About ten years ago, I finally made it to the executive suite. I wasn’t yet C-Level, but I was “in the know”, “at the table”, “a true executive.” My first company strategy session was coming up and I was raring to go. Our CEO had tasked each department with writing up a blue sky strategy, which we submitted prior to a two day offsite. These were compiled and sent back out so we could read all the other department strategies. The goal of the two days was to come together as a team to define priorities and set the company’s three year objectives in stone.
The morning of the offsite, the executives – me! – sat drinking hot coffee in a beautiful, small event center looking right up into the Rocky Mountains. We bantered about, excited to figure out how we would move the needle for the company. I had uber prepared, reading each strategy and fitting it into my own technology department’s ideas of the future. The palpable energy permeated the room.
A few minutes before we officially began, our CEO burst through the door, clutching our strategic plans high above his head and threw them onto a nearby table.
“This is crap,” he said.
Eyes blinked. Mouths dropped.
“These strategies are pathetic. You need to redo them all. And I’m not staying here to watch. I’ll be back after lunch.”
And he stormed out.
We sat there. And sat there. A colleague gathered up the papers he had thrown. Another coughed.
“He didn’t seem to like our strategy plan,” someone murmured. We all nodded and whispered agreement. And we sat there some more. Eventually, we argued. Then debated. A couple of us – not me! – cried. Someone threw a pen across the room. We fought. We yelled.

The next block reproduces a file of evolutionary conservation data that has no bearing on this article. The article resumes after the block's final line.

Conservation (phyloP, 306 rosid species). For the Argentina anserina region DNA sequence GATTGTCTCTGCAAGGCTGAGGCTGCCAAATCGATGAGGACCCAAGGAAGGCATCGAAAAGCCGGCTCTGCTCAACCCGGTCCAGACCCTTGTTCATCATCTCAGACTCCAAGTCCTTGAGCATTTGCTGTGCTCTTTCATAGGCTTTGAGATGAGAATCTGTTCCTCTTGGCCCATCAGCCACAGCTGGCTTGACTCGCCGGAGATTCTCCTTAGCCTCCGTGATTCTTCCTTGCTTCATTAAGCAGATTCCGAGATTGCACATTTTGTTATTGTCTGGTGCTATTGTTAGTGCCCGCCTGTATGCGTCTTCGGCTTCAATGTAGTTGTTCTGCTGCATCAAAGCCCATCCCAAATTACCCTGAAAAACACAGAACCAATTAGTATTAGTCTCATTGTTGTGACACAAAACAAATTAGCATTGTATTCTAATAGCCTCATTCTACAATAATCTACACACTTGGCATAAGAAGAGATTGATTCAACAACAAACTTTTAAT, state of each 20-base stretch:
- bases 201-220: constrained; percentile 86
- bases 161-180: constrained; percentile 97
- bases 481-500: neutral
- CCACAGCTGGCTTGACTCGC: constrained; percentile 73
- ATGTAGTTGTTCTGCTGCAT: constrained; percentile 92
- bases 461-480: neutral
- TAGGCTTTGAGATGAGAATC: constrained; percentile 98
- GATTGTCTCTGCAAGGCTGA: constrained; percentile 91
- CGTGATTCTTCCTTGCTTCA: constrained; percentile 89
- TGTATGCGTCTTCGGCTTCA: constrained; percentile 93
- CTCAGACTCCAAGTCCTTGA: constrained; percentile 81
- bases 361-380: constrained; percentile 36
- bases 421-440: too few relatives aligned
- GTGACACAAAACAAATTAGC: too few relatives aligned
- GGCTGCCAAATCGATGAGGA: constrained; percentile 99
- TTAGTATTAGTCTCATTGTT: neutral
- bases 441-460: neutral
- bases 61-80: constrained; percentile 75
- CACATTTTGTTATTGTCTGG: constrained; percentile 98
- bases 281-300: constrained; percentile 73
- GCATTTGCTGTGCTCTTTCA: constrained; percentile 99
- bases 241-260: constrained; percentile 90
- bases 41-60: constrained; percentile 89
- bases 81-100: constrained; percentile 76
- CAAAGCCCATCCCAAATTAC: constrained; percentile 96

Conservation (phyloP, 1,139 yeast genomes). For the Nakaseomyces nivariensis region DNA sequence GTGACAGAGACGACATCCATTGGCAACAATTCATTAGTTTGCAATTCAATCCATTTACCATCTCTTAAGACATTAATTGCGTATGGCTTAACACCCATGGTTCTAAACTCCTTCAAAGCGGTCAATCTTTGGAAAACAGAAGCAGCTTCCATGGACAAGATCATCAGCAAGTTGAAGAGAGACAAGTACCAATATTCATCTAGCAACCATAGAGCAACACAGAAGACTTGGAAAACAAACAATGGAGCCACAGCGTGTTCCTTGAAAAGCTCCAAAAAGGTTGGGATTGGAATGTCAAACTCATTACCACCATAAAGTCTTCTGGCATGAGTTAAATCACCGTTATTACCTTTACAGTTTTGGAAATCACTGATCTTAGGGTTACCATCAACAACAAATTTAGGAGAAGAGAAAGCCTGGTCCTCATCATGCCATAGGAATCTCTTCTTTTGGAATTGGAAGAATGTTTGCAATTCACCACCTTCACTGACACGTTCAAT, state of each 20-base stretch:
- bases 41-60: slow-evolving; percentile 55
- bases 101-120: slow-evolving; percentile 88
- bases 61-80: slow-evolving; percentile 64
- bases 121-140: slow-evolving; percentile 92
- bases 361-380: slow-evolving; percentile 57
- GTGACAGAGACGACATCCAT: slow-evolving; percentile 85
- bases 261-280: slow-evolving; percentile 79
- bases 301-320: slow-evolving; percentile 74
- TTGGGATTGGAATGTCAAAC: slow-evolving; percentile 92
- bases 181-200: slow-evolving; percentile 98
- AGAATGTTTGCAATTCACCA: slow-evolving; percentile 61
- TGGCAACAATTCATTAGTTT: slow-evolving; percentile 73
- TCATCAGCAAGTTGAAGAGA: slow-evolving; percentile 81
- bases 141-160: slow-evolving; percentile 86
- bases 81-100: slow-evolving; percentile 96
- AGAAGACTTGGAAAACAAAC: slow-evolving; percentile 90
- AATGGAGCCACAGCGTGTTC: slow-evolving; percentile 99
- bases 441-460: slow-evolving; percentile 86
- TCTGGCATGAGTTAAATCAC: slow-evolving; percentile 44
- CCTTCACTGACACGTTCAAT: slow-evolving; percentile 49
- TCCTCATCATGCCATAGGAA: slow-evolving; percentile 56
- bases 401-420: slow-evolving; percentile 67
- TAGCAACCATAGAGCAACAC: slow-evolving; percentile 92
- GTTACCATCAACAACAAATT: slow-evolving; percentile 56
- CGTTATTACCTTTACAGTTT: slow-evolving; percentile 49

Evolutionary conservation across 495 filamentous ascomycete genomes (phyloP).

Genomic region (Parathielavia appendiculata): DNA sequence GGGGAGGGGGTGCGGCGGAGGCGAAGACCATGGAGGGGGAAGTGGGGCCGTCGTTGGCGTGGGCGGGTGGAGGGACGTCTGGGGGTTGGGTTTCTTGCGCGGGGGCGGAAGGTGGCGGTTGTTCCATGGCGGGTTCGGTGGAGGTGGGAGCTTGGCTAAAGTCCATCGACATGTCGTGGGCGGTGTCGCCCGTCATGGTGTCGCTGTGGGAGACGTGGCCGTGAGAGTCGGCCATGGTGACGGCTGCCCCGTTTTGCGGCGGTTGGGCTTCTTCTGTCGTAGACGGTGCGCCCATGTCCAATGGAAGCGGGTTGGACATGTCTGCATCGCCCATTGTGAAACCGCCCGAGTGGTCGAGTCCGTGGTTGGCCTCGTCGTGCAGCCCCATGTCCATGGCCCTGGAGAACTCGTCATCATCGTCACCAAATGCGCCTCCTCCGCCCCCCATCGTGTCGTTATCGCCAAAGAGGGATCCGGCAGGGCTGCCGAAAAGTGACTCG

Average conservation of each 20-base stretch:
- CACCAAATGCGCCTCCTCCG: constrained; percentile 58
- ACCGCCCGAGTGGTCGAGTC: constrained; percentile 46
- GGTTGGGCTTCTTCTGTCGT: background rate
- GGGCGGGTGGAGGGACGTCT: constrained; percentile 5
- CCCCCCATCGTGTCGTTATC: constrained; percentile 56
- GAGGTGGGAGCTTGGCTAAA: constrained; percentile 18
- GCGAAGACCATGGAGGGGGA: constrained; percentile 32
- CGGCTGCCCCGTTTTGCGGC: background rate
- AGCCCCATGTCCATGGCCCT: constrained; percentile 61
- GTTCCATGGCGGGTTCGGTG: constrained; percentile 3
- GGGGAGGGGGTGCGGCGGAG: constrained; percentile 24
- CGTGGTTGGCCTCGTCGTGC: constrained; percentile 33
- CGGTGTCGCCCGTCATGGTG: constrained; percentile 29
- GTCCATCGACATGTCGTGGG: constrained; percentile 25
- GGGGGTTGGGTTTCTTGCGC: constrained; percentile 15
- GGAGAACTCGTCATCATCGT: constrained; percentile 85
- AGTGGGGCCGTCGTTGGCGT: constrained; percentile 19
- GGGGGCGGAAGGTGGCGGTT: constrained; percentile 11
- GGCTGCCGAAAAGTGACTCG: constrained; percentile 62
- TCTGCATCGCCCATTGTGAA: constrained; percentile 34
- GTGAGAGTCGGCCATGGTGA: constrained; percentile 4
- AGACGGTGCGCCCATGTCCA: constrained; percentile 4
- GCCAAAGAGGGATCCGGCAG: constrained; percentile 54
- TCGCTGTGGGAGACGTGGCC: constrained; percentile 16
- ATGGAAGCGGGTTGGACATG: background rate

What we didn’t do was rethink the strategies. We had no idea what was wrong. So we blew the next five hours of our highly paid time in complete dysfunction. He eventually returned and we figured out what he didn’t like. But we lost those five hours.
As a leader, you have to give a little direction and a little information. I’m not implying you should micro-manage. But, direction and information are key to leading a team where you want them to go. Imagine if I asked you to write a book. If that’s the most direction and information I gave you, you might write a cookbook or a memoir or a mystery novel. Or, perhaps you would be frozen at the computer screen, not sure what to do. But, if I asked you to write a book about your experience working at our company for the last year during an economic downturn, you would write something completely different. I gave you a little direction (write a non fiction book) and a little information (about your work experience in a recession).
People will normally do one of two things when they don’t have enough information or direction to proceed:
Make up the direction.
Clearly, neither will get you where you want to go. Next time you set a course for your teams, make sure you give enough information and direction to be meaningful, to point your valuable resources down the right road.